Gov. Walz unveils a $65 billion two-year budget plan, including direct controls and major education investments

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ST. PAUL, Min. Gov. Tim Walz on Tuesday unveiled his $65 billion state budget blueprint for the next two years, a sweeping plan that would make significant investments in his key priorities and revive his request to send one-time checks to taxpayers.

It includes record funding for K-12 education and extra money for affordable housing, mental health, public safety, building electric vehicle charging infrastructure and much more.

“Those are the things that make sense for Minnesota at a time when we’re in budget surplus, when it’s time to invest, when it’s time to keep our reserves at the highest levels they’ve ever been. And at the same time, time, reducing the tax burden on working Minnesotans,” de Walz said. “I’m excited about this budget. I am proud of the people of Minnesota. I think it builds on a long tradition of progressive taxation and investing in things that matter.”

Walz has announced parts of his budget recommendations in recent days, but on Tuesday he and other government officials focused on a series of tax proposals they consider historic. Part of that includes his so-called “Walz checks,” an idea he first floated last year to pay back a portion of the colossal budget surplus — totaling $17.6 billion, according to the latest budget forecast — to the government. taxpayer.

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“People can make good decisions for themselves and part of their surplus should go back into their hands,” the governor said on Tuesday.

But the scope of those instant, one-off payments has changed over time. In his latest pitch, Walz lowered income limits to determine eligibility. If lawmakers sign them, a single petitioner earning $75,000 or less would receive $1,000. For families earning $150,000 or less, that check would double to $2,000, plus $200 per dependent to $2,600.

This would affect 2.5 million Minnesota homes, according to an estimate by the governor’s office. DFL leaders have previously rejected plans for discount checks.

The tax package also includes tax credits to help families pay the skyrocketing costs of childcare and extra credits for low-income Minnesotans in an effort to reduce child poverty. He also supports $219 million in tax cuts on Social Security benefits, which his office says will affect 350,000 households, though this plan fails to make all those benefits tax-free.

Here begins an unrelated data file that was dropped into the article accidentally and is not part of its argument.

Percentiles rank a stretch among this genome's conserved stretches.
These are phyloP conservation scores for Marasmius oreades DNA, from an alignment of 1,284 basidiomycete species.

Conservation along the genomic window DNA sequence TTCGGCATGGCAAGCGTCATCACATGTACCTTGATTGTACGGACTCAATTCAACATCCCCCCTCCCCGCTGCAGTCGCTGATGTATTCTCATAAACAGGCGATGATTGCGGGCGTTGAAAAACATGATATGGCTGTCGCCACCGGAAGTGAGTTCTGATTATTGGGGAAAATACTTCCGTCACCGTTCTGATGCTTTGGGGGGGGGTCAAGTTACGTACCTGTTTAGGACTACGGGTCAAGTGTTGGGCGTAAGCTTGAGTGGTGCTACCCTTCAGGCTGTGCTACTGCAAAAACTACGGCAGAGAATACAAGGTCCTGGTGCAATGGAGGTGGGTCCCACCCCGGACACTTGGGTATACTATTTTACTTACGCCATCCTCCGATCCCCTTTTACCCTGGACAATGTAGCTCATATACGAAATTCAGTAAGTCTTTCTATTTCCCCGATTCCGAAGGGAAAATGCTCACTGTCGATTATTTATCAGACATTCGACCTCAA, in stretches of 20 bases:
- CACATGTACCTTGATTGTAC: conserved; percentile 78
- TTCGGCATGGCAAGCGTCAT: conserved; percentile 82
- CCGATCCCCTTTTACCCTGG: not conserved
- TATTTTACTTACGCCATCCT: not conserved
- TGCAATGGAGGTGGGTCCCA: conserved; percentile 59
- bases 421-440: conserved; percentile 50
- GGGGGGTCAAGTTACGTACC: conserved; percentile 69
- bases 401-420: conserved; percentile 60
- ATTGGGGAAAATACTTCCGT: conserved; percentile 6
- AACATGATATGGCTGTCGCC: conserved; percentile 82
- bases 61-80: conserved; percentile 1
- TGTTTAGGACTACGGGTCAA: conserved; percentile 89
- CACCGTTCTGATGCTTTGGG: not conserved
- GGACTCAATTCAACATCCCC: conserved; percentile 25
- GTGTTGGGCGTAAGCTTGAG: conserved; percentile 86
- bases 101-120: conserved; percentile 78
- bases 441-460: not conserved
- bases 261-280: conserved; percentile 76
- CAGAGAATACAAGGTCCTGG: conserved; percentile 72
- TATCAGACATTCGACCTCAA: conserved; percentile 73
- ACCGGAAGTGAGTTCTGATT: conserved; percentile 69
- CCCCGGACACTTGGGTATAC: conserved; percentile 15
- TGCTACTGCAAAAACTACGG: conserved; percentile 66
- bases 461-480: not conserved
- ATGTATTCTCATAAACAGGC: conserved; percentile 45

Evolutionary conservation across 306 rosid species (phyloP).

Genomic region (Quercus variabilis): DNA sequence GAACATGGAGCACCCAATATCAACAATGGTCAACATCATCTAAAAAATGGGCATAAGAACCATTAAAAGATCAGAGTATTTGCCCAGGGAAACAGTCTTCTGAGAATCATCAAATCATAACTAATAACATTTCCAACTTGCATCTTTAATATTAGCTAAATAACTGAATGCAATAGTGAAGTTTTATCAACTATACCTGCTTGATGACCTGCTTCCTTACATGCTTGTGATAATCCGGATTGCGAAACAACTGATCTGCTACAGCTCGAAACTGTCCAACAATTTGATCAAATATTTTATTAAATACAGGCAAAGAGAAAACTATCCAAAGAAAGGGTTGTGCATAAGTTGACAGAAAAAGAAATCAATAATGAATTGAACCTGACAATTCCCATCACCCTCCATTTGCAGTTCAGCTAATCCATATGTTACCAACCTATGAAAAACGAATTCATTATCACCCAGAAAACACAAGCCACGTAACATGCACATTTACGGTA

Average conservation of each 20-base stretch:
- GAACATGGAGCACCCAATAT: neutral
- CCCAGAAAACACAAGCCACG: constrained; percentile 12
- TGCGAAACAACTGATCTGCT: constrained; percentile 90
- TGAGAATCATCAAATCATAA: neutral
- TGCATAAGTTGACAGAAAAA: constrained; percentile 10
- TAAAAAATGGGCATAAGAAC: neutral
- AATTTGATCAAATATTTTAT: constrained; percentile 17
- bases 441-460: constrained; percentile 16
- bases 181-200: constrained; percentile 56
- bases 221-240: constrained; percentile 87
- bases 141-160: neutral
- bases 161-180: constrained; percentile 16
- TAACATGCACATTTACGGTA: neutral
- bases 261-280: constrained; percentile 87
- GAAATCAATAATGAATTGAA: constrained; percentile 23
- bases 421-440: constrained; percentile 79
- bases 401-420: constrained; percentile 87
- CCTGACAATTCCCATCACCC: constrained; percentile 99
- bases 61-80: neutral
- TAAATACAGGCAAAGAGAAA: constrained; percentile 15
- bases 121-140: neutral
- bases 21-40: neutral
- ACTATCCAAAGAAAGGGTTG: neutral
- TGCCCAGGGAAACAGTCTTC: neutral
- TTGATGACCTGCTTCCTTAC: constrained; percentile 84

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These recommendations provide a starting point for the legislature, which will eventually write the state’s spending plan before the end of the session. Many of Walz’s priorities mirror those of DFL legislators in power in the capital, creating a more conducive environment for passing the governor’s agenda in his second term.

But there are also tax increases. Walz proposes a 1.5% surcharge on capital gains and dividends from individuals, trusts and estates over $500,000 and 4% on that income if it exceeds $1 million. Buried in a 200-place document, the governor also recommended a 1/8 cent increase in sales tax on seven-country subways for regional transit.

Those tax hikes angered Republicans, who are outnumbered powerless to stop the DFL agenda but were quick to criticize the governor’s plan. GOP leaders said Democrats have broken campaign promises to fully exempt Social Security from income taxes — a top priority for Republicans who have the support of some newly elected Senate Democrats and was part of an agreement between legislative leaders and the governor last spring that eventually fell apart.

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“Huge government growth in agencies. Huge government growth in taxes. This is a very, very worrying budget,” said Senate Majority Leader Mark Johnson, R-East Grand Forks.

Republicans had also hoped the governor would consider income tax cuts, arguing that the $17.6 billion surplus is a sign that the state is overtaxing its residents.

“If we can’t cut taxes now, when can we?” said House Minority Leader Lisa Demuth, R-Cold Spring.

Among the hundreds of provisions outlined in the document are the initial funds needed to get a paid family and sick leave program off the ground in the coming years, and state support for a regulatory framework if lawmakers legalize recreational marijuana.

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